My last completed novel was repped by a very reputable agent. After a dozen rejections, she started ignoring me. After about five months of trying to reach her with no reply, I sent "the letter." In some ways, dealing with my agent's lack of communication was more difficult than dealing with a book that didn't sell. I was pretty sad and discouraged for a while.

But I got over it.

I'm excited about my current WIP. I feel more confident and comfortable with the whole querying process, having gone through it. And I've learned the importance of listening to my instincts.

Darzian
10-24-2008, 06:16 AM
My last completed novel was repped by a very reputable agent. After a dozen rejections, she started ignoring me. After about five months of trying to reach her with no reply, I sent "the letter." In some ways, dealing with my agent's lack of communication was more difficult than dealing with a book that didn't sell. I was pretty sad and discouraged for a while.



This is really sad. Even if my WIP doesn't sell, if my would-be agent stuck around with me, I'd probably be much happier. What sort of professional does this?

ChaosTitan
10-24-2008, 07:00 AM
Having an agent who wants REALLY major revisions must be a horrible experience. I can't even begin to imagine it.



If they're the right revisions, it can be a rewarding and ultimately worthwhile experience. :)

rugcat
10-24-2008, 08:02 AM
If they're the right revisions, it can be a rewarding and ultimately worthwhile experience. :)My agent asked for a major plot revision, and told me why she thought the ms as written didn't work. My reaction: thank God there's a professional interested enough to give me some guidance and who sees enough potential to spend time on it with me.

Of course, you have to be on the same page as your agent, writingwise. Everything she said made perfect sense to me, and the book I came up with in the end was the one I'd been trying to write all along.

triceretops
10-24-2008, 08:49 AM
The first book was an off-planet SF adventure and my agent just loved it. He sent it out to about a dozen houses, but we got nowhere with it. Nice comments and such, but no sale. The SF market was a hell of lot smaller than we both realized. I did sell it to a small pub after about five months.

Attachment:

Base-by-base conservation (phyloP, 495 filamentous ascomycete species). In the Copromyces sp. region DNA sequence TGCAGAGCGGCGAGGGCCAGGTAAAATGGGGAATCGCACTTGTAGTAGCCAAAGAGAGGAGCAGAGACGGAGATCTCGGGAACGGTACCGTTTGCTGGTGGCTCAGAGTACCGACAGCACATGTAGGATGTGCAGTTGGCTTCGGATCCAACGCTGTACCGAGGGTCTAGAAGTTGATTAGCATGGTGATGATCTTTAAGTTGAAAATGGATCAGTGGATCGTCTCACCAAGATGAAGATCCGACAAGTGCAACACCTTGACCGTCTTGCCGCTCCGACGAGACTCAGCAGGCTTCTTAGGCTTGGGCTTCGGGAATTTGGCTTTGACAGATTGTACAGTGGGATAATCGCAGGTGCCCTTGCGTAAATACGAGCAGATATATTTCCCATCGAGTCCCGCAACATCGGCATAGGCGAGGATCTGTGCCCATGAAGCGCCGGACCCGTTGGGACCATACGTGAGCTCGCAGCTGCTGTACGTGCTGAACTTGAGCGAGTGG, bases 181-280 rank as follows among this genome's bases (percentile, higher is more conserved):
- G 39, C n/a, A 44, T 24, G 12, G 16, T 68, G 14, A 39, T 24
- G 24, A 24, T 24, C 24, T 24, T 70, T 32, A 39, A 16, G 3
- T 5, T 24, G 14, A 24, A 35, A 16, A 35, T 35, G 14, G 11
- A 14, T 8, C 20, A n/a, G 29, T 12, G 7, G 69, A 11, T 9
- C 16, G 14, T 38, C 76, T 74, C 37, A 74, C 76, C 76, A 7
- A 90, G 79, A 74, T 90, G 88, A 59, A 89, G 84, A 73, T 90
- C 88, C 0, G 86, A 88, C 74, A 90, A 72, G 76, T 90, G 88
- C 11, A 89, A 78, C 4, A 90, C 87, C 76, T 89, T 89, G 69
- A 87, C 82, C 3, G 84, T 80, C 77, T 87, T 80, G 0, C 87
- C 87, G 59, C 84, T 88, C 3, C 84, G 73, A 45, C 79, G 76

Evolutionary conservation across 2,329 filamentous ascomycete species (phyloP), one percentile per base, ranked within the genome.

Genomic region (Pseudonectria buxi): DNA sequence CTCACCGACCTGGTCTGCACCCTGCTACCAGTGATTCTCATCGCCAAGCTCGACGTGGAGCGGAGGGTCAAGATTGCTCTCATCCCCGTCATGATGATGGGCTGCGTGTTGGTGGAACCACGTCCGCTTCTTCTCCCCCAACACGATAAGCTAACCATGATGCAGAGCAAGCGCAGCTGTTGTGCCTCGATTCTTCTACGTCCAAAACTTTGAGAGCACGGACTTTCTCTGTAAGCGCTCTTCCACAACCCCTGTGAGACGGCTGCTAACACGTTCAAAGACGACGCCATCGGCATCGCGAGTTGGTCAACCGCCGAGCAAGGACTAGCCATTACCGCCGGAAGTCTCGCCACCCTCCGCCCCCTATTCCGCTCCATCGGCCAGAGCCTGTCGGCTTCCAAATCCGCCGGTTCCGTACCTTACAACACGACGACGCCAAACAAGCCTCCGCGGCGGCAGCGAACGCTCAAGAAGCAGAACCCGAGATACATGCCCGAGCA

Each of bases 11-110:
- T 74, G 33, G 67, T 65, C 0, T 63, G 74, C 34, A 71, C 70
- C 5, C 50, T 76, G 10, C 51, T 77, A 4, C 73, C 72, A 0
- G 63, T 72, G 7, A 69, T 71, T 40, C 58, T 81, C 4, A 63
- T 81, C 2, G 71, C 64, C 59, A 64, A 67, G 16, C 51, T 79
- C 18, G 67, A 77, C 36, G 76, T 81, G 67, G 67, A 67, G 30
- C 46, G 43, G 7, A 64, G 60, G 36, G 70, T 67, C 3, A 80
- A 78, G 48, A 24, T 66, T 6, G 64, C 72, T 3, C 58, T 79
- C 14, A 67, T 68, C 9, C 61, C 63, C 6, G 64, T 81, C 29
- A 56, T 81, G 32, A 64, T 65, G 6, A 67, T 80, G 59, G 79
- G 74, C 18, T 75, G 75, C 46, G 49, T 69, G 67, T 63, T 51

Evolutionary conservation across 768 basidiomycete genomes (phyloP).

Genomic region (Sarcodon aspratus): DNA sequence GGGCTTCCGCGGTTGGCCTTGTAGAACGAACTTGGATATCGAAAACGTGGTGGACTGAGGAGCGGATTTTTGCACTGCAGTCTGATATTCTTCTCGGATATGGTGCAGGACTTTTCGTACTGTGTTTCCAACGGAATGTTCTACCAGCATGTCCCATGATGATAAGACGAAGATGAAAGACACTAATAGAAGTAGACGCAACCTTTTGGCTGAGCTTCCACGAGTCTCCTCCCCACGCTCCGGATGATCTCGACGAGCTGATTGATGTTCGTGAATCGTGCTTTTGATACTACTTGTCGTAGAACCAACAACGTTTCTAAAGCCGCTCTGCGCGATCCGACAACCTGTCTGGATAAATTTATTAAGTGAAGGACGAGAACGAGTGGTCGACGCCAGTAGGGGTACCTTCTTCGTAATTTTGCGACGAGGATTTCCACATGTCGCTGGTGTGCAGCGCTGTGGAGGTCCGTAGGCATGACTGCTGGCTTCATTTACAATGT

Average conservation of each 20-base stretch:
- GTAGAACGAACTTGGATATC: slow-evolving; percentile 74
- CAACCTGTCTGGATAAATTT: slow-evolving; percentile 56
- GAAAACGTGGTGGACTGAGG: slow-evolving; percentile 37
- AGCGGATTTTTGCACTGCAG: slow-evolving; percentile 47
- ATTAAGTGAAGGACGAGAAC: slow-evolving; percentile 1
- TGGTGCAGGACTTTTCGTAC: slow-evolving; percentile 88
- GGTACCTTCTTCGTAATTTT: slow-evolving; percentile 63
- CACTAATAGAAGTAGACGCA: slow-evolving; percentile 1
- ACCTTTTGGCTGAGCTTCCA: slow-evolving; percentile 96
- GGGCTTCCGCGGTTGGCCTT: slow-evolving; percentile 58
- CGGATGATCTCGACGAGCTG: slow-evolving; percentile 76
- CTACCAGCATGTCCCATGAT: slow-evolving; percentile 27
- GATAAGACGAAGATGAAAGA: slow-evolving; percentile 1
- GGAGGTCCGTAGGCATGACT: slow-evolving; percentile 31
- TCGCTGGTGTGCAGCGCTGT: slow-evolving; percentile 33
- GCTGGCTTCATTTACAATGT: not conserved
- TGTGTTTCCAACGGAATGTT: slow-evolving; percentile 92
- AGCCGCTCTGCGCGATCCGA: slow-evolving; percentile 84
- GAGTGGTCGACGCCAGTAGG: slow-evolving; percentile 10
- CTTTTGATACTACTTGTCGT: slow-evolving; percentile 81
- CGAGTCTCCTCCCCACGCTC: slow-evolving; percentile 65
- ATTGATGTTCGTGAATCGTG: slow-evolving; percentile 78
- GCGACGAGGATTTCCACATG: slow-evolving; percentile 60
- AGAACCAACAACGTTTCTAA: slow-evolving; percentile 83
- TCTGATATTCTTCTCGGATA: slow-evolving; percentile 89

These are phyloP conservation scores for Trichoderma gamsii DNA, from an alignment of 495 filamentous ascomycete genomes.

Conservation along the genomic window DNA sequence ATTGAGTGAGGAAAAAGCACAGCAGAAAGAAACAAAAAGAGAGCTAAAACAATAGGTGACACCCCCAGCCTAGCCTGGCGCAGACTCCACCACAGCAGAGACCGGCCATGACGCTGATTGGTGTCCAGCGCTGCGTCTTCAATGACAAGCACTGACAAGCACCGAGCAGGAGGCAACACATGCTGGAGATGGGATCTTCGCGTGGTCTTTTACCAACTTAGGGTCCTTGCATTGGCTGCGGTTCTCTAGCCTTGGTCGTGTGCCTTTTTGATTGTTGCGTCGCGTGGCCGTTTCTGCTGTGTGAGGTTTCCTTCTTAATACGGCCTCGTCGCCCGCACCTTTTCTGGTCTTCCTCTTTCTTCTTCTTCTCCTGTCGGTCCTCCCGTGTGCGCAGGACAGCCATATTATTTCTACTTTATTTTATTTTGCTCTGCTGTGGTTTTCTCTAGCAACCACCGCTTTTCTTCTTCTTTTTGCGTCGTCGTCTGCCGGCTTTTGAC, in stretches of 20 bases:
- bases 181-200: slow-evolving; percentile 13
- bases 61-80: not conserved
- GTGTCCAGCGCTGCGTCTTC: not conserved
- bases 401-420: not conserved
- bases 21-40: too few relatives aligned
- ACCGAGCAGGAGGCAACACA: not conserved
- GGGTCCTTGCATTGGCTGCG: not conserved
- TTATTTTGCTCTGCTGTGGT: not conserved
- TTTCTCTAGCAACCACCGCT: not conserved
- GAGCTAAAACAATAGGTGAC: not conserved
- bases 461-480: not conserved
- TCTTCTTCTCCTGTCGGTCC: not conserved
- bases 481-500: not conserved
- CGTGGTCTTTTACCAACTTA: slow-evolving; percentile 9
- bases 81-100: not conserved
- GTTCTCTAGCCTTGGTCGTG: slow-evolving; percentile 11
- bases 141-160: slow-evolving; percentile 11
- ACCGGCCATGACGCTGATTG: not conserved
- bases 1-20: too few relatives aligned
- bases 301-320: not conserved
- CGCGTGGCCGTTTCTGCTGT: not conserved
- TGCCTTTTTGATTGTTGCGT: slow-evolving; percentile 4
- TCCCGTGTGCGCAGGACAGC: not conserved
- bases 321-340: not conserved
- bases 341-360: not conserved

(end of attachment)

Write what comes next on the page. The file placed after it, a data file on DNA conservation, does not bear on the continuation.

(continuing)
I'm currently at the end of the first round with my second book with him, a DNA (werewolf) thriller. Once again, we both think it's top notch work, but so far it hasn't gotten anywhere. I don't know if this book will garner a full second round. But I have all my backup pubs that I've sent it to, and I'm waiting on replies.

I have a paranormal with him now that we're editing. I have a ghost thriller that's on deck, and waiting for his approval. And another thriller that's half way finished. So I'm hoping I have enough fodder for him, so he doesn't kick me to the curb.

Relatively speaking, my agent is new and it's been hell on us. If I had to do it over again, I think I would go with a larger, more established house. He's connected up all right, but I don't think he has the power, or that influential pull needed to get everything read.

Twenty years ago I was repped by Richard Curtis, a giant in the SF and Fantasy genre. They couldn't sell three of my books. Came damn close with a huge movie deal, but the producer backed out.

Conclusion after 25 years: Five books, all sold by me. Agents--0

Bad luck--bad timing--bad breath. That's me. But I'm happy.

Tri

stormie
10-24-2008, 05:49 PM
If they're the right revisions, it can be a rewarding and ultimately worthwhile experience. :)
Right. See, stupid me went along with every revision he--the agent-- strongly suggested and my gut feeling was "No!" I even did mention the editors responses on why they declined were different from what he wanted. But he was rapidly building a client list and I was a little too happy to have an agent with a top agency. So I went along with his ideas. I should have made it a give-and-take with the agent. I am the next time around.

There are many happy endings. A good agent whom you have a rapport with, a publisher who accepts the book, an editor who you work well with, and ultimately, good sales. It does happen.

Nakhlasmoke
10-24-2008, 06:29 PM
I was given major revisions to do - I mean I had something like a 26 page revision letter from my agent. *cries*

I did everything, even the stuff I disagreed with. when I was done, i put back all the stuff I decided I didn't want to take out and sent of the manu as it was. Agent was happy. No mention was made of the stuff i didn't change.

They were fairly minor things though, so I didn't feel the need to let her know that i decided they needed to stay.

ChaosTitan
10-25-2008, 07:49 AM
Of course, you have to be on the same page as your agent, writingwise. Everything she said made perfect sense to me, and the book I came up with in the end was the one I'd been trying to write all along.

Ditto me. When my agent offered representation, he also mentioned two things that he thought needed to change. One was the removal of a turning-point scene that was, after I thought about it, very wrong for the book and the MC. And it took the MC in a slightly different direction than I'd expected (although now, it seems she was always like that, I just didn't see it).

The second change, though...


Right. See, stupid me went along with every revision he--the agent-- strongly suggested and my gut feeling was "No!"

...was one of these. I absolutely disagreed with it, and we chatted about it for a while, until I came up with a solution we could both live with.